I might have mentioned that I'm a fan of the Grateful Dead. Not a Deadhead, because I rarely went to more than one of their shows a year, even when they were playing just down the street from me. But I'm enough of a fan to know quite a bit about the band members - I've read bios or autobios about Jerry, Mickey and Phil. I used to tend to think of rhythm guitarist Bob Weir as a pretty boy without the musical depth of the rest of the band. If I hadn't gotten over that already, The Other One: The Long Strange Trip of Bob Weir (2015) would have set me straight.
The movie does a great visual on the Weir-meets-Garcia story: I knew they met when young Weir was wandering around Palo Alto early on New Year's Eve, looking for a club that would let him and a friend in. They were in the alley behind a music store when they heard a banjo playing. It turned out to be Jerry, waiting for his music students to show up, which wasn't happening because it was New Year's Eve - which he had overlooked. Weir acted this all out in the much-changed Palo Alto alley where it all started. I hadn't realized that he was 16 at the time.
It actually helps that I had already heard that story - he kind of skims over it. Same with how he wrote the line "The heat came round and busted me for smilin' on a cloudy day." It's a true story, but he kind of leaves out some details, like how the cop knew who threw the water balloon.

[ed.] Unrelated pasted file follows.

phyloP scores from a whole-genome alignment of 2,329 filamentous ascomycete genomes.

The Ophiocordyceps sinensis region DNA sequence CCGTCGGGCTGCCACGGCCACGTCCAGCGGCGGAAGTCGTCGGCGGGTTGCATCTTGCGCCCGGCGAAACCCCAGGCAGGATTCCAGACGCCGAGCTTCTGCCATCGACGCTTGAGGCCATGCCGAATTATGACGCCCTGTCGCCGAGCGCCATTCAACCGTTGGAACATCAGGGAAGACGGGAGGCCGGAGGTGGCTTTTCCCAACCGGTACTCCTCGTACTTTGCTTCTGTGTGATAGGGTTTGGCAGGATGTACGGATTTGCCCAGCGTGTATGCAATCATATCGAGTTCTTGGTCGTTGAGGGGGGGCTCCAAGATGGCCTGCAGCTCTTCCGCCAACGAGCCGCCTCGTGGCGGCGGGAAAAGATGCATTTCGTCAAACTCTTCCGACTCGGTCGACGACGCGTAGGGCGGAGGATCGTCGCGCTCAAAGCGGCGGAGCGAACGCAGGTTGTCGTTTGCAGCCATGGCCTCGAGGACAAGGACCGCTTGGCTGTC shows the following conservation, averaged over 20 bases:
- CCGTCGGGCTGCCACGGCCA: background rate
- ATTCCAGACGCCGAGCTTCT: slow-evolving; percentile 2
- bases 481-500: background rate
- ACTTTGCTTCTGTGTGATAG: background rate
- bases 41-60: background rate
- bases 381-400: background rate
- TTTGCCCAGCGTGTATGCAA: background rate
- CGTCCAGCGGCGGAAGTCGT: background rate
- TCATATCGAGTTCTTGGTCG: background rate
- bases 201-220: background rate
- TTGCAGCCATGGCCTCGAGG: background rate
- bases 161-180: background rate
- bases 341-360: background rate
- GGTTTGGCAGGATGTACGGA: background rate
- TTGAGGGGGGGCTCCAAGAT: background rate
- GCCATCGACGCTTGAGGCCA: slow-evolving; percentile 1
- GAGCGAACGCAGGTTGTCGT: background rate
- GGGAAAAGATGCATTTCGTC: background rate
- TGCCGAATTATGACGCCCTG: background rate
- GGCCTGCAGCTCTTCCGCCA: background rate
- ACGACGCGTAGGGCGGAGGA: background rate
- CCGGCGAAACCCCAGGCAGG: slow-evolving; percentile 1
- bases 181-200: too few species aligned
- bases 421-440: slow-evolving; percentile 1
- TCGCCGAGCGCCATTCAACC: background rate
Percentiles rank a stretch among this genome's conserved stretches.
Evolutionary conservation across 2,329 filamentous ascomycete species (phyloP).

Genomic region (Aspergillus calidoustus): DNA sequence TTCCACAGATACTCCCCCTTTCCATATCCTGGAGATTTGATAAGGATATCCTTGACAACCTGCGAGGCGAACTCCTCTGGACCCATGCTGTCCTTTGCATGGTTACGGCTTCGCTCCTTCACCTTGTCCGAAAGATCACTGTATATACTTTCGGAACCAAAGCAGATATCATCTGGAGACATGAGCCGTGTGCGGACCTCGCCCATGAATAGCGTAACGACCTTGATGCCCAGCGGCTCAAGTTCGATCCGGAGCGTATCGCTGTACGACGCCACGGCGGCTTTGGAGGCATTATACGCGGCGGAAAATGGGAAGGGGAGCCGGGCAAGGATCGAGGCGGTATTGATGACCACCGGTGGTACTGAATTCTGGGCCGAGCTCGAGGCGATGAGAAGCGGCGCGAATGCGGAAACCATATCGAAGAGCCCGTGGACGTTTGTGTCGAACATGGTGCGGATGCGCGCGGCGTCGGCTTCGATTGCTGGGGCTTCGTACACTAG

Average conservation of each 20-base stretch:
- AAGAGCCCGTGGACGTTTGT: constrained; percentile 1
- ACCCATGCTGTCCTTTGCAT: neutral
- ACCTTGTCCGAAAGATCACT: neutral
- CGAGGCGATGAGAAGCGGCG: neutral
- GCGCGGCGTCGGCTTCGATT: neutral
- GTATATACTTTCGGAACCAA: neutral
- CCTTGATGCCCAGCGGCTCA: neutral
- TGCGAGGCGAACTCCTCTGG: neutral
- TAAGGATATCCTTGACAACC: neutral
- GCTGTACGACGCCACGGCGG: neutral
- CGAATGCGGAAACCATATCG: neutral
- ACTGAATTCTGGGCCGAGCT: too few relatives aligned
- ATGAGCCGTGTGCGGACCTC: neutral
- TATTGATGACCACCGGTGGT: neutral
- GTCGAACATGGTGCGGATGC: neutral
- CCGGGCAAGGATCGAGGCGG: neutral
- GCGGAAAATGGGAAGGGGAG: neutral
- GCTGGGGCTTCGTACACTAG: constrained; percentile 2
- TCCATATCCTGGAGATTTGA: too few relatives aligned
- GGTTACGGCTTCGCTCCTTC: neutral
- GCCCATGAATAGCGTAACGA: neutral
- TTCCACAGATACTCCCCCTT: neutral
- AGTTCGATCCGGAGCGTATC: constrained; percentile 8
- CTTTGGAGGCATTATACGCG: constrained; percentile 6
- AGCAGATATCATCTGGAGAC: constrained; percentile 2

We get some fun stuff about how Bobby got all the girls, and how he settled down with his wife. We find out about the couple that adopted him, and how they reacted to him joining a psychedelic rock band at 17. We get some sad stuff about Jerry and smack, and how helpless the band was. But mostly, when he was with Jerry, they were laughing.
One thing, though. There is considerable discussion about Weir's unique style of rhythm guitar - the chord voicings and stuff. People like Sammy Hagar and Thurston Moore talk about this, but the movie doesn't really show it. they show Bobby playing solo or in a small group, but I really wanted them to show him playing with the Dead, then isolate his channel and show you what he was doing.
Well, it just isn't that kind of a documentary. For one thing, it's more personal, not so musicological. For another, it's short - around 80 minutes. Also, it was co-produced by Justin Kreutzmann, son of Dead drummer Bill. So the connection goes deep. And, credit where due, Netflix funded this. I generally don't care for Netflix making original content - stick to making existing content available. In this case, Ill make an exception.